So I’m grateful to Jay for helping me in that way so artfully.

    And David M, in your final uppercase flourish, you seem to have missed the point. A solution is not so much about drastic cuts in human population (and how ever that might be enacted), but about healing a wound. Perhaps a wound that can only be revealed through myth and story because it certainly won’t show up in a CT scan or a barium meal.

    Personally, I need stats AND stories – and most of the time find myself drowning in the former and scrabbling around for the latter. Hence I find Jay’s contributions to this territory absolutely vital (and a damn good read too).

  9. Just to get it on the record, I have no problems with myths and stories. I’ve enjoyed them since childhood. My personal perspective is I have seen them employed to better effect than Jay Griffiths did here but her choice to use myth is no problem for me.

    Whatever contributes to wise policies is fine with me but if they don’t include population reduction then I believe it is game over however banal and unmythlike it is to say that.

    Somehow the issue of human population reduction unleashes a negative reaction in people no matter how obviously connected to the human dilemma it is. There are some historical reasons for this but whatever the reasons it has become the elephant in the room that almost everyone wants to ignore or deny.

    As for familiar territory, practically every fight over protecting open space from private development brings up the destructive philosophy of commercializing nature. Thoreau, John Muir, William Blake, Native Peoples, on and on have cried out against this destructive inclination to commercialize everything. Even the Bible which isn’t particularly eco-friendly has its moments – “Consider the lilies of the field ….” Solomon in all his glory and riches is seen as the lesser. Given what tendency is winning, despite some nice parks and wilderness areas, obviously something more than nice sentiments is needed.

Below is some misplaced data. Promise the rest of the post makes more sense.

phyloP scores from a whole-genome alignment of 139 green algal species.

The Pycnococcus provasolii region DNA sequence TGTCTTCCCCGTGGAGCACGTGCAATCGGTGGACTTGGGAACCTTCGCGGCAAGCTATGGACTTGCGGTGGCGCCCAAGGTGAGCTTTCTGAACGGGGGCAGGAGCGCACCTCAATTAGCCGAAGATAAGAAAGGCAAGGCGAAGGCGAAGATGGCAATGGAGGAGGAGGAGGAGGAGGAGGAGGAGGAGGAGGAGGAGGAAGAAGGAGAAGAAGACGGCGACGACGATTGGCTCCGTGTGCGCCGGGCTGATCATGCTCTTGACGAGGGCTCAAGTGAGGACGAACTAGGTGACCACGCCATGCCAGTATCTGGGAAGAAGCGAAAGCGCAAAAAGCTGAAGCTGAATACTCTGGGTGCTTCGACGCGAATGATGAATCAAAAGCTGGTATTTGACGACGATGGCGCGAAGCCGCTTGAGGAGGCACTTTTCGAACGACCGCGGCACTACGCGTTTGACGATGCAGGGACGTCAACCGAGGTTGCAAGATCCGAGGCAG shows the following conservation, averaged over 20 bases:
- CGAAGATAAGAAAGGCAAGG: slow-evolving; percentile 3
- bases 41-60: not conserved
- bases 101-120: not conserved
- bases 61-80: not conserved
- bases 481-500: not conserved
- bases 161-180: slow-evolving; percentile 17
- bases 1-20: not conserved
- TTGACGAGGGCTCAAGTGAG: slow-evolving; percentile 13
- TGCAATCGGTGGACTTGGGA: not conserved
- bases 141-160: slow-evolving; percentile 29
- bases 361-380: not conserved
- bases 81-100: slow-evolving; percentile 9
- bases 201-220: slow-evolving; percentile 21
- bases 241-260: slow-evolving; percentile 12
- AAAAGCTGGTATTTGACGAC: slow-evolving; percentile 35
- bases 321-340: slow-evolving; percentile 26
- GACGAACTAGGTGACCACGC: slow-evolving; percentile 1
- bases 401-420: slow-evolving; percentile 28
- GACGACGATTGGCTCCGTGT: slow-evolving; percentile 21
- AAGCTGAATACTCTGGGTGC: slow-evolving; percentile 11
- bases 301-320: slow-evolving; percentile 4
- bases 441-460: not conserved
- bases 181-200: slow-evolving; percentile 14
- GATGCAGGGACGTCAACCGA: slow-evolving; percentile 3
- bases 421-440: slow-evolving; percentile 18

10. Great piece of work. Heart rending and beautifully written. How to stop this madness is the question? How not to end up dispirited Fisher Kings ourselves?

    I guess through doing what we can -making an effort, writing articles,laying bare the facts and lobbying wherever appropriate.

    I too consider the Fisher King motif an apposite one.

  11. I too appreciated the lyricism of this posting’s call to whatever, while also appreciating David M’s critique of its rather rough opening myth metaphor, and his banging on the population problem. What can I say? I must be schizo? It takes all kinds, eh?

  12. Great article.
    Hi, David M.”Somehow the issue of human population reduction unleashes a negative reaction in people no matter how obviously connected to the human dilemma it is.”